Breast Cancer Research and Treatment

, Volume 110, Issue 1, pp 143–152 | Cite as

Cognitive function in breast cancer patients prior to adjuvant treatment

  • Tim A. AhlesEmail author
  • Andrew J. Saykin
  • Brenna C. McDonald
  • Charlotte T. Furstenberg
  • Bernard F. Cole
  • Brett S. Hanscom
  • Tamsin J. Mulrooney
  • Gary N. Schwartz
  • Peter A. Kaufman


Purpose To compare the neuropsychological functioning of breast cancer patients with invasive cancer and noninvasive cancer prior to adjuvant treatment. Patients and Methods Breast cancer patients (N = 132) with invasive (Stages 1–3, N = 110, age = 54.1 ± 8.1) or noninvasive (Stage 0, N = 22, age = 55.8 ± 8.0) disease completed a battery of neuropsychological and psychological instruments following surgery but prior to initiation of chemotherapy, radiation or hormonal therapy. Matched healthy controls (N = 45, age = 52.9 ± 10.0) completed the same battery of instruments. For the patients, data on menstrual status, type of surgery, time of general anesthesia, CBC and platelets, nutritional status (B12 and folate), and thyroid function were collected. Results Comparison of mean neuropsychological test scores revealed that all groups scored within the normal range; however, patients with Stage 1–3 cancer scored significantly lower than healthy controls on the Reaction Time domain (p = 0.005). Using a definition of lower than expected cognitive performance that corrected for misclassification error, Stage 1–3 patients were significantly (p = 0.002) more likely to be classified as having lower than expected overall cognitive performance (22%) as compared to Stage 0 patients (0%) and healthy controls (4%). No differences were observed between patients classified as having lower than expected cognitive performance compared to those classified as normal performance on measures of depression, anxiety, fatigue, menstrual status, surgery/anesthesia or any of the blood work parameters. Conclusion Patients with Stage 1–3 breast cancer were more likely to be classified as having lower than expected cognitive performance prior to adjuvant treatment as compared to Stage 0 patients and healthy controls, although correction for misclassification error produced a lower rate than previously reported.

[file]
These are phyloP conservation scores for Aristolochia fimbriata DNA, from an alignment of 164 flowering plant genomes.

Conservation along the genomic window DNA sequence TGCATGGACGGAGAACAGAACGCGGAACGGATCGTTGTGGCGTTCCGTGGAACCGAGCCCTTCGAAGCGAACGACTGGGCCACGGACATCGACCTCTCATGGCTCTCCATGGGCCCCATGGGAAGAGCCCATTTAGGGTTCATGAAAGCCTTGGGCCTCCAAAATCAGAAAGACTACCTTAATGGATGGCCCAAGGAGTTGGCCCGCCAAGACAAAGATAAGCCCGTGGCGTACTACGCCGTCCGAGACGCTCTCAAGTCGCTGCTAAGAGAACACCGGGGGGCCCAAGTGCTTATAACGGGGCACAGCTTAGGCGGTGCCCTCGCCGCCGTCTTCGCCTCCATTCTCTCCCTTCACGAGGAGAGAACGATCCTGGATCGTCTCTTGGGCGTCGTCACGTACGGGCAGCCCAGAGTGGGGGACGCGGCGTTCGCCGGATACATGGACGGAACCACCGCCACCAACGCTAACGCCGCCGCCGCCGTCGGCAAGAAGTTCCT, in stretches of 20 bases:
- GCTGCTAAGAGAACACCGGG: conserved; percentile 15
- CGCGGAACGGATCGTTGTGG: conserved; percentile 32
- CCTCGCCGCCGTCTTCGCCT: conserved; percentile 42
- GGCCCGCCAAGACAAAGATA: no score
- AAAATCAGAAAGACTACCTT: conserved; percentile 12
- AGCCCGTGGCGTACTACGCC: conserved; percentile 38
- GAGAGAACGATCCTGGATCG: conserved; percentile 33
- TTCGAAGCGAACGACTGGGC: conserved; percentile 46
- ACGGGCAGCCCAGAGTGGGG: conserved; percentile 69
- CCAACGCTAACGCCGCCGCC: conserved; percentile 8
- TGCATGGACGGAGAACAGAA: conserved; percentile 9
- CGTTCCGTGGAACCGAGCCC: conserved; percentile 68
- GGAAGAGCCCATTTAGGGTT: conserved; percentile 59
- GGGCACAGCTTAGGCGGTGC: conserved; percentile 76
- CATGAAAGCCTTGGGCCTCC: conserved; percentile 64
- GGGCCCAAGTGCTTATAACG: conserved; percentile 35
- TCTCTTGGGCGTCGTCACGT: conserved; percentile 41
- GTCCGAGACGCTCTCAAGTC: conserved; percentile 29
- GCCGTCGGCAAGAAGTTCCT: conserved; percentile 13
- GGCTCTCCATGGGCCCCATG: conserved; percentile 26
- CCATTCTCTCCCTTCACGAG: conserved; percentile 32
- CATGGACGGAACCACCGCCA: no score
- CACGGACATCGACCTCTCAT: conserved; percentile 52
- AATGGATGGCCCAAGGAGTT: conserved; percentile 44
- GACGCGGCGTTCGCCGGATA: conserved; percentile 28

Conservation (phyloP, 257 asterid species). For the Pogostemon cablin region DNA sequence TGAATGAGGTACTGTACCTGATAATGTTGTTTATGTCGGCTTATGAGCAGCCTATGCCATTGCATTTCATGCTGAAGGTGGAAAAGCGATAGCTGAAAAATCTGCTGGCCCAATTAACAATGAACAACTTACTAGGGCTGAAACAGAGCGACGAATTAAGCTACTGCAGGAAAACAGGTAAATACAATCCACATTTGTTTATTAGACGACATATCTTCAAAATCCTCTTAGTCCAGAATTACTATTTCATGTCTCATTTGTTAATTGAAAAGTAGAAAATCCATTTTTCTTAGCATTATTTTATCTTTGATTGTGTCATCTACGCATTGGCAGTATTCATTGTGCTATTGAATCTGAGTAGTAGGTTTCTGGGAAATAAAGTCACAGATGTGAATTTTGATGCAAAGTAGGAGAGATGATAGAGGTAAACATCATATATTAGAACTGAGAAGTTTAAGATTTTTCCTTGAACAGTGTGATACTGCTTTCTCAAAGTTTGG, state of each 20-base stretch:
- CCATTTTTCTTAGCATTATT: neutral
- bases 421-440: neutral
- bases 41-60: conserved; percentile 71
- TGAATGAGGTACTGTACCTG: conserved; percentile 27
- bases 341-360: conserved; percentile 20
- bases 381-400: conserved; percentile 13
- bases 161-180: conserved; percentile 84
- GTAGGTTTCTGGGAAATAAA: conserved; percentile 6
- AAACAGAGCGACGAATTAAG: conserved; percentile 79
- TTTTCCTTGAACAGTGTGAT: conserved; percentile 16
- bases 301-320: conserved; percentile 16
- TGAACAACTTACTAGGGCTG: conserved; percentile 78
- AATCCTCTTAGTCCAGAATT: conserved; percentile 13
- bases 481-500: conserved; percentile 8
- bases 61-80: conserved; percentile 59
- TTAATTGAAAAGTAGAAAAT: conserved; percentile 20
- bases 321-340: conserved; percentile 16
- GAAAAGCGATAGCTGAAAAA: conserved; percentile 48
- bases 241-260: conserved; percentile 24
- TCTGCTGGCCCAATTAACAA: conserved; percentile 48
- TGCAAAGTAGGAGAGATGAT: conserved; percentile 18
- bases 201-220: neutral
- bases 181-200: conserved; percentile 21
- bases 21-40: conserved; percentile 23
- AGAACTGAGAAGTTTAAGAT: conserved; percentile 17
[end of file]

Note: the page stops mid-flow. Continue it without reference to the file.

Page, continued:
Breast cancer Cognitive function Psychological function Neuropsychological testing 



Supported by grants (R01 CA87845 and R01 CA101318) from the Office of Cancer Survivorship, National Cancer Institute, Bethesda, MD.


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Copyright information

© Springer Science+Business Media, LLC 2007

Authors and Affiliations

  • Tim A. Ahles
    • 1
    • 2
    Email author
  • Andrew J. Saykin
    • 3
    • 4
  • Brenna C. McDonald
    • 3
    • 4
  • Charlotte T. Furstenberg
    • 1
  • Bernard F. Cole
    • 5
  • Brett S. Hanscom
    • 6
  • Tamsin J. Mulrooney
    • 7
  • Gary N. Schwartz
    • 7
  • Peter A. Kaufman
    • 7
  1. 1.Department of Psychiatry and Center for Psycho-Oncology, The Norris Cotton Cancer CenterDartmouth-Hitchcock Medical Center LebanonLebanonUSA
  2. 2.Department of Psychiatry and Behavioral SciencesMemorial Sloan-Kettering Cancer CenterNew YorkUSA
  3. 3.Department of Psychiatry (Neuropsychology Program)Dartmouth-Hitchcock Medical CenterLebanonUSA
  4. 4.Department of Radiology, Center for Neuroimaging Indiana University School of Medicine IndianapolisIndianapolisUSA
  5. 5.Department of Community and Family Medicine, Dartmouth Medical School and The Norris Cotton Cancer CenterDartmouth-Hitchcock Medical Center LebanonLebanonUSA
  6. 6.Department of OrthopedicsDartmouth-Hitchcock Medical CenterLebanonUSA
  7. 7.Department of Medicine (Medical Oncology)Dartmouth-Hitchcock Medical Center LebanonLebanonUSA

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